DAMP OFF

damp

[damp]
adjective, damper, dampest.
1.
slightly wet; moist: damp weather; a damp towel.
2.
unenthusiastic; dejected; depressed: The welcoming committee gave them a rather damp reception.
noun
3.
moisture; humidity; moist air: damp that goes through your warmest clothes.
4.
a noxious or stifling vapor or gas, especially in a mine.
5.
depression of spirits; dejection.
6.
a restraining or discouraging force or factor.
verb (used with object)
7.
to make damp; moisten.
8.
to check or retard the energy, action, etc., of; deaden; dampen: A series of failures damped her enthusiasm.
9.
to stifle or suffocate; extinguish: to damp a furnace.
10.
Acoustics, Music. to check or retard the action of (a vibrating string); dull; deaden.
11.
Physics. to cause a decrease in amplitude of (successive oscillations or waves).
Verb phrases
12.
damp off, to undergo damping-off.

Origin:
1300–50; Middle English (in sense of def. 4); compare Middle Dutch damp, Middle High German dampf vapor, smoke

dampish, adjective
dampishly, adverb
dampishness, noun
damply, adverb
dampness, noun

damp, dampen, moist (see synonym study at the current entry).


1. dank, steamy. Damp, humid, moist mean slightly wet. Damp usually implies slight and extraneous wetness, generally undesirable or unpleasant unless the result of intention: a damp cellar; to put a damp cloth on a patient's forehead. Humid is applied to unpleasant dampness in the air: The air is oppressively humid today. Moist denotes something that is slightly wet, naturally or properly: moist ground; moist leather. 3. dankness, dampness, fog, vapor. 7. humidify. 8. slow, inhibit, restrain, moderate, abate.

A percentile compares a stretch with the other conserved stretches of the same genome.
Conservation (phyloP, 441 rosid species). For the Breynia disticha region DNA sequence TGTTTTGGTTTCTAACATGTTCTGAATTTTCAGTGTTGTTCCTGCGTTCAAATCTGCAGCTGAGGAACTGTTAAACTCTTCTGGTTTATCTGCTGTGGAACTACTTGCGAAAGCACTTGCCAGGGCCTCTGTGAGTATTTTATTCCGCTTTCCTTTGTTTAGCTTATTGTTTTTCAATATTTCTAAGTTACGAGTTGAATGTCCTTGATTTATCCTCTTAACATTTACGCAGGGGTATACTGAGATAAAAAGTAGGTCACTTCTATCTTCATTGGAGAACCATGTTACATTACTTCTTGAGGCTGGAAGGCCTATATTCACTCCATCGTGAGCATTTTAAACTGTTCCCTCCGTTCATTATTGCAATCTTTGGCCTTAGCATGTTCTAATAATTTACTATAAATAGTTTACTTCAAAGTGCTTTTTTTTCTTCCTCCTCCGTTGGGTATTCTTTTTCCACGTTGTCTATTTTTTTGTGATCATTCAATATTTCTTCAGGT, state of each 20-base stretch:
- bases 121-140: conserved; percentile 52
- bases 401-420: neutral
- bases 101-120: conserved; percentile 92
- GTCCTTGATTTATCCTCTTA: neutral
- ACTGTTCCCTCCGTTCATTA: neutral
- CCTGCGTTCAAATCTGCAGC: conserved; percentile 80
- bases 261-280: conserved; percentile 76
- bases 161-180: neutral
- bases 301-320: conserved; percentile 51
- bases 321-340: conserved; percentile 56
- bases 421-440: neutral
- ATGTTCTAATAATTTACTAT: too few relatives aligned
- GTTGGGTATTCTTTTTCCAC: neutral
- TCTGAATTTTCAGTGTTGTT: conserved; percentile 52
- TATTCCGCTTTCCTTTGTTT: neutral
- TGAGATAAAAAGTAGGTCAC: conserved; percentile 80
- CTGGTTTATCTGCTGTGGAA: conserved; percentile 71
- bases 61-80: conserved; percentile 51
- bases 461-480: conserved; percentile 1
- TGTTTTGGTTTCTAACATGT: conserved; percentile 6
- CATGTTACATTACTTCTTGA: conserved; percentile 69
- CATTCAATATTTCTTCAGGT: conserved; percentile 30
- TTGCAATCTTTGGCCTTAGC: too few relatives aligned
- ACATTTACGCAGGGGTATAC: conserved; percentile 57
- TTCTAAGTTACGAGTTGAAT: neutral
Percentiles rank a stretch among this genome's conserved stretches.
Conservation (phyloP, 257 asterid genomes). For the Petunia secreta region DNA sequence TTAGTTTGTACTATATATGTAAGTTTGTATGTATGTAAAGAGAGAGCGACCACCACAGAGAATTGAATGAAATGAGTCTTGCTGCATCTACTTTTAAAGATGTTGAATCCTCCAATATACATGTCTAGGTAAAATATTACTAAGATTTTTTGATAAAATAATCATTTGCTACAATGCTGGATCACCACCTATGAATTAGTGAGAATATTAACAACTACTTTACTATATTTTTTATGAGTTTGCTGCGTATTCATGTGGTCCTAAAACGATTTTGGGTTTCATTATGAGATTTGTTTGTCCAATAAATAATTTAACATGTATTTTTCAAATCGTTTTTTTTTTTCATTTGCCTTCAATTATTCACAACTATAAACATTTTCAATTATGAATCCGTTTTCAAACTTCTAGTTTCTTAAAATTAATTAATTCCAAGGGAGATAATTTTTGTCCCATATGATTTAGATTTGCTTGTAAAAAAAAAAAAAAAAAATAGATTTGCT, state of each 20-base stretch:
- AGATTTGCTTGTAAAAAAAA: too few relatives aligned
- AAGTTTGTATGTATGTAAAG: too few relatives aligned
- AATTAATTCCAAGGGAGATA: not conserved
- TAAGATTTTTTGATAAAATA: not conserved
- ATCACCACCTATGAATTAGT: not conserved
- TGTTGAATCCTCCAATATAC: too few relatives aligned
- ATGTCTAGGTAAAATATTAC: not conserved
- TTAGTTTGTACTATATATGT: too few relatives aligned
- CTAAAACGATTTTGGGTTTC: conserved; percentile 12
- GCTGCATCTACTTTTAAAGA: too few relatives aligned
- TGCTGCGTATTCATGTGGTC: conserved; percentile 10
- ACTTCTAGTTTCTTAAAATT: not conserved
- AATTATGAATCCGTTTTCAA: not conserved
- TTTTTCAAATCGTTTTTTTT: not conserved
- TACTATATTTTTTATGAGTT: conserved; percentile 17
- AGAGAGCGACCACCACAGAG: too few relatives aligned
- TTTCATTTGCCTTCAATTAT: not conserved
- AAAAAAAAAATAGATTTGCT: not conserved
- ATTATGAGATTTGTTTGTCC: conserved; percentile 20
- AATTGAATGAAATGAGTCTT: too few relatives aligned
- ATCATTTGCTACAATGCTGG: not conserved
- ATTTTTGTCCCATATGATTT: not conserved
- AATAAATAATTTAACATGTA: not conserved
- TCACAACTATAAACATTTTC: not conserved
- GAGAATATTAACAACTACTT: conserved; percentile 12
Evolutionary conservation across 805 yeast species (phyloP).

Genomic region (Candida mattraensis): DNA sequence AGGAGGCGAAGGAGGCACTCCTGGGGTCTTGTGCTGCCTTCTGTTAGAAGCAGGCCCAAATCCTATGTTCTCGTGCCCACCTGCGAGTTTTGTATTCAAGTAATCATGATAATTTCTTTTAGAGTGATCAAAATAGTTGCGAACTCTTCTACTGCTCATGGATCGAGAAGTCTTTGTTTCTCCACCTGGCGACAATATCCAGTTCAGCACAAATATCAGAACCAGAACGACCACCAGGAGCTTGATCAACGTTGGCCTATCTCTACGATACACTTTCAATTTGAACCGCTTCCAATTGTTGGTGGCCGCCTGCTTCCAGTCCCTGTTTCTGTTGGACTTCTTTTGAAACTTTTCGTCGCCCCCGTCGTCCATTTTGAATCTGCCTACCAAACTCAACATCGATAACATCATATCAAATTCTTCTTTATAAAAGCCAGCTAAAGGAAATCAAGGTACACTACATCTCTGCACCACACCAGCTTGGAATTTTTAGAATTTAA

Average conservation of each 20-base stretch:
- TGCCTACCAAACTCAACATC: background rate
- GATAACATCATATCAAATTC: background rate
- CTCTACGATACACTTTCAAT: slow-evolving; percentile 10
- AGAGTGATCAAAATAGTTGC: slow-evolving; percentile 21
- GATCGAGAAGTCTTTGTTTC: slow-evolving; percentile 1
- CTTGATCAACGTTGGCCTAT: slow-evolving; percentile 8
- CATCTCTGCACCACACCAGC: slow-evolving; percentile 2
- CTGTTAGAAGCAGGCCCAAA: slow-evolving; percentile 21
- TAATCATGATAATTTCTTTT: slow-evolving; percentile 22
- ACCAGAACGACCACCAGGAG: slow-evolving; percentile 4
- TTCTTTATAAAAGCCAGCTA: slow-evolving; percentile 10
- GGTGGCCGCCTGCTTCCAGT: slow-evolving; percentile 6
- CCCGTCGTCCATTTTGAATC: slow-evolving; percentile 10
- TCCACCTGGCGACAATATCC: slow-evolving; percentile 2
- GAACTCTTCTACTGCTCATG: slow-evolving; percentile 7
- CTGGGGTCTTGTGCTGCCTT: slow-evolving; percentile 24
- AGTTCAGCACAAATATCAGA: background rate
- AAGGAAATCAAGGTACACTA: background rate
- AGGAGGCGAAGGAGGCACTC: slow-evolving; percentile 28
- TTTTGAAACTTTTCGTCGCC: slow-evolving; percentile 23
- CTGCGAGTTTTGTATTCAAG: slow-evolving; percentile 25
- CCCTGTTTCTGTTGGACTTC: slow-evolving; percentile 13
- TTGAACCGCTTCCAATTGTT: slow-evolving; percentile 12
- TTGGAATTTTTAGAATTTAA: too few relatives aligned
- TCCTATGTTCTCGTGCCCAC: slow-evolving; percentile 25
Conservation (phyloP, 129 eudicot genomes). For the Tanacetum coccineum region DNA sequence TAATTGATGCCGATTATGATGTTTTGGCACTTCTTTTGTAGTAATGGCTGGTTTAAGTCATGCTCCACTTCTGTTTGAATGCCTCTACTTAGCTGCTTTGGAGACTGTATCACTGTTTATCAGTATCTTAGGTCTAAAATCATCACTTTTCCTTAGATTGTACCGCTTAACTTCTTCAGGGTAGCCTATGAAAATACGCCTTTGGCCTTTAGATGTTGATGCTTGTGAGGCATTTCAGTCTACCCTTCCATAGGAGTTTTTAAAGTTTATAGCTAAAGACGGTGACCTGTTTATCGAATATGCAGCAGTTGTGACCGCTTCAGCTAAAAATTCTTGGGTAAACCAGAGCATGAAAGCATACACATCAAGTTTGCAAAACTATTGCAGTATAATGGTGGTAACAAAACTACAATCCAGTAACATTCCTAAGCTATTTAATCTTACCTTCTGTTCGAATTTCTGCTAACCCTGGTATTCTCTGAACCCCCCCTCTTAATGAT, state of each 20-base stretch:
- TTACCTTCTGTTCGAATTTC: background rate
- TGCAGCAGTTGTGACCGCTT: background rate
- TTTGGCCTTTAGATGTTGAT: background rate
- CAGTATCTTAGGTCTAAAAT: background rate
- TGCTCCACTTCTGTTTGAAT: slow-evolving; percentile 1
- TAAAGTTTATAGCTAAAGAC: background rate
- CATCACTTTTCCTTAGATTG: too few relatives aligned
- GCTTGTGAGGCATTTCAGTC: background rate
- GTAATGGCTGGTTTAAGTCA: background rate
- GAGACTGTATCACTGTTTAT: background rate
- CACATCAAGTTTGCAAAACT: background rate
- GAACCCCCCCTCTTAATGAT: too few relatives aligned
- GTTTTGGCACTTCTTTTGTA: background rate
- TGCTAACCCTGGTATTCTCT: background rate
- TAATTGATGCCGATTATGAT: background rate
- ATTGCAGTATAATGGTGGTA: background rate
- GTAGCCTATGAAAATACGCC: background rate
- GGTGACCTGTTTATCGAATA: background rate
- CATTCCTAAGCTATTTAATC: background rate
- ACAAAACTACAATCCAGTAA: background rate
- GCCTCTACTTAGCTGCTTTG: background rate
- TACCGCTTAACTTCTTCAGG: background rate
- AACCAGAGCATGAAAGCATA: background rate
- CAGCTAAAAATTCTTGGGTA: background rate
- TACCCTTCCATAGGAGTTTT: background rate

1. dry.
Dictionary.com Unabridged
Based on the Random House Dictionary, © Random House, Inc. 2014.
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Collins
World English Dictionary
damp (dæmp)
 
adj
1.  slightly wet, as from dew, steam, etc
2.  archaic dejected
 
n
3.  slight wetness; moisture; humidity
4.  See also firedamp rank air or poisonous gas, esp in a mine
5.  a discouragement; damper
6.  archaic dejection
 
vb
7.  to make slightly wet
8.  (often foll by down) to stifle or deaden: to damp one's ardour
9.  (often foll by down) to reduce the flow of air to (a fire) to make it burn more slowly or to extinguish it
10.  physics to reduce the amplitude of (an oscillation or wave)
11.  music to muffle (the sound of an instrument)
 
[C14: from Middle Low German damp steam; related to Old High German demphen to cause to steam]
 
'dampish
 
adj
 
'damply
 
adv
 
'dampness
 
n

damp off
 
vb
(intr, adverb) (of plants, seedlings, shoots, etc) to be affected by damping off

Collins English Dictionary - Complete & Unabridged 10th Edition
2009 © William Collins Sons & Co. Ltd. 1979, 1986 © HarperCollins
Publishers 1998, 2000, 2003, 2005, 2006, 2007, 2009
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Etymonline
Word Origin & History

damp
early 14c., probably in O.E., but no record of it. If not, probably from M.L.G. damp; ult. from P.Gmc. *dampaz. Originally "a noxious vapor;" sense of "moisture" is first attested 1706. Damper of a piano is from 1783; of a chimney, 1788; either or both of which led to various figurative senses.
Online Etymology Dictionary, © 2010 Douglas Harper
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American Heritage
Abbreviations & Acronyms
dAMP
deoxyadenylic acid
The American Heritage® Abbreviations Dictionary, Third Edition
Copyright © 2005 by Houghton Mifflin Company.
Published by Houghton Mifflin Company. All rights reserved.
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